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Human Vδ1+ T Cells in the Immune Response to Plasmodium falciparum Infection

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Naturally acquired protective immunity to Plasmodium falciparum malaria is mainly antibody-mediated. However, other cells of the innate and adaptive immune system also play important roles. These include so-called unconventional T cells, which express a γδ T-cell receptor (TCR) rather than the αβ TCR expressed by the majority of T cells-the conventional T cells. The γδ T-cell compartment can be divided into distinct subsets. One expresses a TCR involving Vγ9 and Vδ2, while another major subset uses instead a TCR composed of Vδ1 paired with one of several types of γ chains. The former of these subsets uses a largely semi-invariant TCR repertoire and responds in an innate-like fashion to pyrophosphate antigens generated by various stressed host cells and infectious pathogens, including P. falciparum. In this short review, we focus instead on the Vδ1 subset, which appears to have a more adaptive immunobiology, but which has been much less studied in general and in malaria in particular. We discuss the evidence that Vδ1+ cells do indeed play a role in malaria and speculate on the function and specificity of this cell type, which is increasingly attracting the attention of immunologists.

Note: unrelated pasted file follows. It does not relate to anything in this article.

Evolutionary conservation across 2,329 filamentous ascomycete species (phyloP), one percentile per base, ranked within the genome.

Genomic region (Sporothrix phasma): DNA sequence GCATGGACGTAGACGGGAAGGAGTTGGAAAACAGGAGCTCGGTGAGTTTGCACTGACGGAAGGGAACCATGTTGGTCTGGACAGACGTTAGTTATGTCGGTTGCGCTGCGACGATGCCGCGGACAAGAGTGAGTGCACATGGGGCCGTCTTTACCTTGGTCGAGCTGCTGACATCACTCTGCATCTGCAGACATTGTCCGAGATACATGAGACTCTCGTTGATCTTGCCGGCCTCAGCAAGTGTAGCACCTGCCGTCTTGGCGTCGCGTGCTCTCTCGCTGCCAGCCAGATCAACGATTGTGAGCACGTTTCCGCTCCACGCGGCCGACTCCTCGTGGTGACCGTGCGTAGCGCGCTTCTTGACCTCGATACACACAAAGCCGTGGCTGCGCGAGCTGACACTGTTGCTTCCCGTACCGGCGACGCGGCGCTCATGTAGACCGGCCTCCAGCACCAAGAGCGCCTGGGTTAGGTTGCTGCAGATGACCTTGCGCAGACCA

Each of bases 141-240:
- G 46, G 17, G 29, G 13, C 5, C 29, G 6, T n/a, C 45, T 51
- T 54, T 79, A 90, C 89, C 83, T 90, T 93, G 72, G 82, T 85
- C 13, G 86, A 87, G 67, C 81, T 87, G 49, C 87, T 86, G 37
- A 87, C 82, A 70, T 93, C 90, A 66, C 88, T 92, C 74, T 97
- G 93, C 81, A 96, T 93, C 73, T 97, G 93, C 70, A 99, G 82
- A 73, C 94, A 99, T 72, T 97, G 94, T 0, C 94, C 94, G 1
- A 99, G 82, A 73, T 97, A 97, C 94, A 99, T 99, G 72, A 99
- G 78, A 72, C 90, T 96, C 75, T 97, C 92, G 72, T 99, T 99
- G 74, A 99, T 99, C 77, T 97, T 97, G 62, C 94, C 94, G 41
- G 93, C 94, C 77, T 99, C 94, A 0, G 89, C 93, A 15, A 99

Original languageEnglish
JournalFrontiers in Immunology
Volume10
Pages (from-to)259
ISSN1664-3224
DOIs
Publication statusPublished - 2019

ID: 59239845